City steps in to save Huguenot cemetery

CAMPAIGNERS welcomed a decision by Cork City Council last night to save one of only two Huguenot cemeteries left in Europe from controversial development plans.

City manager Joe Gavin confirmed that the city has agreed to buy the historic burial ground on Carey’s Lane, which dates from 1710, with a view to restoring it as a cultural and tourist attraction.

“The restored burial ground will be an acknowledgement of the importance which we attach to our history and heritage and will itself become a cultural visitor attraction,” Mr Gavin said in a report presented to councillors.

Petra Coffey, a member of the Friends of the Huguenot Cemetery group, said she was extremely pleased with the move.

“This has been going on since 1989 and at last the city has appreciated what a gem it has — it’s a very special little place,” she said.

The owner of the derelict cemetery, John Murphy, had lodged plans with the council a number of months ago to build a coffee shop and exhibition area with interpretive panels on the site. It was his third planning application for the site in almost a decade.

The cemetery, which is a recorded monument, is believed to contain the remains of at least one former Lord Mayor of Cork.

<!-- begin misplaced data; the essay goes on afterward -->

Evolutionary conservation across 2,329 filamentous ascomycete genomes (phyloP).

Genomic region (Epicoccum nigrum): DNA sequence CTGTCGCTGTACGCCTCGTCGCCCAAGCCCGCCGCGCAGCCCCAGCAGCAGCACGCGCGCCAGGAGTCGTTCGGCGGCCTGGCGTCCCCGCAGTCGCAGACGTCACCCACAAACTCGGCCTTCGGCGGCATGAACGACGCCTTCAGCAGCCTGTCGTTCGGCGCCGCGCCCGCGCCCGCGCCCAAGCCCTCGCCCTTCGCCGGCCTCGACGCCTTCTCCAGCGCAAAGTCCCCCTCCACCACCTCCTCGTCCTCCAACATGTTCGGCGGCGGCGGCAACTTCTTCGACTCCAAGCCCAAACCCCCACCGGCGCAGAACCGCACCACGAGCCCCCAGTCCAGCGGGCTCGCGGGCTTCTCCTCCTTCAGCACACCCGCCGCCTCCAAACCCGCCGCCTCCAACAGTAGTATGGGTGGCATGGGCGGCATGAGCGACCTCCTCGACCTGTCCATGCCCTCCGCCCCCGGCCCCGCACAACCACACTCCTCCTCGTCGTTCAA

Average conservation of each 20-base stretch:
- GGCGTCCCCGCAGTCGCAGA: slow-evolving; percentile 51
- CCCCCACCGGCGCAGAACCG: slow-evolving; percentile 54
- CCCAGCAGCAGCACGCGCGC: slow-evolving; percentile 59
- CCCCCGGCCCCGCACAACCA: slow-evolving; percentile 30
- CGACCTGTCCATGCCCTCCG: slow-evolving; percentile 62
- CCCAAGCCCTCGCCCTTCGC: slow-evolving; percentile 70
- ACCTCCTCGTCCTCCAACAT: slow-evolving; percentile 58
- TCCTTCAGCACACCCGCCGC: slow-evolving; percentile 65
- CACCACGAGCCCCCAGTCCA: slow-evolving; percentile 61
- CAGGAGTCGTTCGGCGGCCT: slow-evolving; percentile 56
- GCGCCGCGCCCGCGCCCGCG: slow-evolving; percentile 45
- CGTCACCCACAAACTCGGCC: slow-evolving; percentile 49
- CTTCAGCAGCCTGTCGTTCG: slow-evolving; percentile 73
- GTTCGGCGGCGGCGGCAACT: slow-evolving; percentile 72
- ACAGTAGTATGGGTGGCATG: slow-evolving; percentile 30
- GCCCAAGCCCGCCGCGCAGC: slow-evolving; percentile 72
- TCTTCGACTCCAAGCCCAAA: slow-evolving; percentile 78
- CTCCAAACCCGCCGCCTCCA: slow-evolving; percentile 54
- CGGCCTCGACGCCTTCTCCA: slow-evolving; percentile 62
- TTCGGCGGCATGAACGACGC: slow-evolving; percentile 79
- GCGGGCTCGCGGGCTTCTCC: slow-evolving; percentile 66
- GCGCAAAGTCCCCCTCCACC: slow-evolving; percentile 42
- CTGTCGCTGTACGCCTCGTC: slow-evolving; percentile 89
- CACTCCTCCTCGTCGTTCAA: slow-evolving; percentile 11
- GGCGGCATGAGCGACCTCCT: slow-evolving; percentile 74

The Friends of the Huguenot Cemetery led a campaign against the plans.

Ms Coffey gathered support from leading academics around the world.

In recent weeks, the Huguenot Societies from Washington and New York, and the National University of Ireland, Maynooth, called on the city to step in and preserve the burial ground.

Mr Gavin told councillors last night that following talks with Mr Murphy, the city has agreed to buy the vast majority of the burial site.

Included in the purchase is a structure incorporating a store and toilets which intrudes into the centre of the burial ground.

It is widely believed that this structure is built in the area of the Pique family vault. It is understood plans will be drawn up to remove this structure. Mr Murphy will retain an 8ft 2in strip along the northern boundary of the site in the hope of securing planning permission for stairs to the first floor of a property he owns and which he plans to develop as a restaurant.


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